Normally, I don’t like reading books, but some books have a rare beauty. Those books create an almost indelible impression and leave a lasting memory in my head. Books like The Curious Incident of the Dog in the Night-Time. Books which you will never forget and you want all your friends and family to read too. Books that remain a precious possession forever , like an old and faithful friend , and of which you are sure that you will enjoy reading it again. Books that you sometimes think that they have influenced your life in some way and that they might have made a better person of you. Because of the beauty of it, you have been moved in a way that you thought up to that point was not really possible. Such a book is the beautiful The Boy in the Striped Pyjamas by John Boyne. An almost overwhelming literary work with a very strong emotional charge. Touching, frightening, disturbing and most definitely memorable. A masterpiece.
The story begins in 1943 as the nine-year-old Bruno comes home from school and hears that his father has been promoted. His family has to move from Berlin to a new and distant environment. Near to the new house is a huge fence that stretches as far as the eye can see. Behind that fence there are a lot of people walking around in strange clothing, which Bruno mistakes for striped pyjamas . The boy doesn’t understand any of this and also doesn’t understand at all why they had to move out here. In Berlin friends were in abundance, while in his new hometown there seem to live no children at all. At least… not on his side of that huge fence.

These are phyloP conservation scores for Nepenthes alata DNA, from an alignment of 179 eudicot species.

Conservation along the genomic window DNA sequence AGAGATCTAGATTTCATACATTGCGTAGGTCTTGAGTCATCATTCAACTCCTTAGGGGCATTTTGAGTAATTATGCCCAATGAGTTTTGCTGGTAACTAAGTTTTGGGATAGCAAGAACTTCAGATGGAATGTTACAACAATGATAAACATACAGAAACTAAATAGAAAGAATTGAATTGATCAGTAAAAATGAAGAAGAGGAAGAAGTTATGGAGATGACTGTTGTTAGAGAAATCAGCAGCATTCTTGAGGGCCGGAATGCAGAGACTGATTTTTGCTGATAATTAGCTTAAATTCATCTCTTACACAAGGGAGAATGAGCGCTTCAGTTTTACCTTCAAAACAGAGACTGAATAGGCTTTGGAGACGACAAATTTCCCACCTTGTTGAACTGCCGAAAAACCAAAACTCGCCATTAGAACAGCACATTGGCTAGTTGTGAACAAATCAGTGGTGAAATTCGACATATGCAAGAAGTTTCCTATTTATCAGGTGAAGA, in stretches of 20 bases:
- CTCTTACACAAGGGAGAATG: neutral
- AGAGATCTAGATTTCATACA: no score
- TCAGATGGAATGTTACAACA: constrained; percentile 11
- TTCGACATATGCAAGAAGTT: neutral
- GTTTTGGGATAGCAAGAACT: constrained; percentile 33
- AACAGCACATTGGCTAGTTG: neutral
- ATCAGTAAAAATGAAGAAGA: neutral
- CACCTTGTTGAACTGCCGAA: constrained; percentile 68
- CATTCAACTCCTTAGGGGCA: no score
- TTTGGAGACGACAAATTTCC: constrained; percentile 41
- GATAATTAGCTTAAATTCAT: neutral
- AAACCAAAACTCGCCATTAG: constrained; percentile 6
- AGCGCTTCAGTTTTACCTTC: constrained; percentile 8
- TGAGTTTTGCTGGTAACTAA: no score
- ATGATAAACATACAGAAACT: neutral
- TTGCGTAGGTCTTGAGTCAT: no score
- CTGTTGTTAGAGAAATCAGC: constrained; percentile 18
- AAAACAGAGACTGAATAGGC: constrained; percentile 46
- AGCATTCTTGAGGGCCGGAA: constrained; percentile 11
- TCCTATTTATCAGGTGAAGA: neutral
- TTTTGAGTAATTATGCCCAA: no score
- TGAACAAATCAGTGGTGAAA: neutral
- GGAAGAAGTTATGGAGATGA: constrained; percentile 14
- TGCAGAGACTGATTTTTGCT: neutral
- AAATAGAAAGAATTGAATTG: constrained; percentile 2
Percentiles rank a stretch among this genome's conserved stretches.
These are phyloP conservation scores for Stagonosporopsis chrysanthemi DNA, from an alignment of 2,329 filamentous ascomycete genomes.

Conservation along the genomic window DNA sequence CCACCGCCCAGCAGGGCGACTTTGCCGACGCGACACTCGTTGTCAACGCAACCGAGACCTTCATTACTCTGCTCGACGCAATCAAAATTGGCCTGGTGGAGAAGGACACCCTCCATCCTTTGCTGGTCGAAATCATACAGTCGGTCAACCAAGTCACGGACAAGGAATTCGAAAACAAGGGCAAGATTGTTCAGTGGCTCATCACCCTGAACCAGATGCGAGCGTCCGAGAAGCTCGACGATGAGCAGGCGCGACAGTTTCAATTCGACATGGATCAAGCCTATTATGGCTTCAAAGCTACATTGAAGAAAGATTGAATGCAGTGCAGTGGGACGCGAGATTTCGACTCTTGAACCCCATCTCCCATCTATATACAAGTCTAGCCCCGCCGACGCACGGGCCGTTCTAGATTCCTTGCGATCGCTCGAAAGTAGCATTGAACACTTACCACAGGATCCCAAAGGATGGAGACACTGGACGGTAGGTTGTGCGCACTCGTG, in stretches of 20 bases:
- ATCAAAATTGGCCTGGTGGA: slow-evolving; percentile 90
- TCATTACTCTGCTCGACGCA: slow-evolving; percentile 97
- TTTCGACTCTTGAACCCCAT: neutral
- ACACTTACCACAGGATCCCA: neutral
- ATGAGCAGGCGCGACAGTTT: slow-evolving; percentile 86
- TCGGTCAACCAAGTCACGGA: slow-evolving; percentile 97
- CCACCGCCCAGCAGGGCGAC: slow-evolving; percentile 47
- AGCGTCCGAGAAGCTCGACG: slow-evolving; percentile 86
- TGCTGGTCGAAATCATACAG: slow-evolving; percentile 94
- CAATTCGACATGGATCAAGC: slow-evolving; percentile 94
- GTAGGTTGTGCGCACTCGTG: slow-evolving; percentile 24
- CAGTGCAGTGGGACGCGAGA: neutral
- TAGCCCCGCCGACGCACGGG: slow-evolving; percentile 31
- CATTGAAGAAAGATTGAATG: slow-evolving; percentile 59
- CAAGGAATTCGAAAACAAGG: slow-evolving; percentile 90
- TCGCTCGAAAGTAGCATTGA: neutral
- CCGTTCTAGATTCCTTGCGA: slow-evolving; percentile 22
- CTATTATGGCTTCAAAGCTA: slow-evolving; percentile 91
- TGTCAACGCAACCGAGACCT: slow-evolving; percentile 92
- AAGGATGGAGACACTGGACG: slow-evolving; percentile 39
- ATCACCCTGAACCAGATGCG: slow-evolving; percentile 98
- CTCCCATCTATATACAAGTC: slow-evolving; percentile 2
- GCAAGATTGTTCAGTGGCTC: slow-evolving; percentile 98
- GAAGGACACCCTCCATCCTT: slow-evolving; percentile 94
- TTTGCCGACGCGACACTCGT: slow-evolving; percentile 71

The book by John Boyne is written completely from the perspective of the young Bruno and the whole world looks quite different. In fact, the world that we know, and which we think we understand, is made totally incomprehensible by his way of telling. Just as the world for a boy of that age is a real mystery. Bruno wants to discover this strange world. One day he decides to explore the area around his new home and makes long walks along the strange and unexplained fence. In this way he eventually makes a new friend with whom he can not play, but with whom he can talk . Even so it is unclear for Bruno why his new friend is sitting on the other side of the fence and why he is always hungry. The story captivates and troubles almost from the beginning and continues swaying in different directions . By the end of the book, you’d think it ‘s going to get a kind of open end, maybe something with a message for the future with a great moral. Instead, Boyne considers an almost genius denouement, which will definitely grab you by the throat and is almost incomprehensible at the time of reading. Absolutely brilliant and very moving. A shuddering end of a very, very memorable book.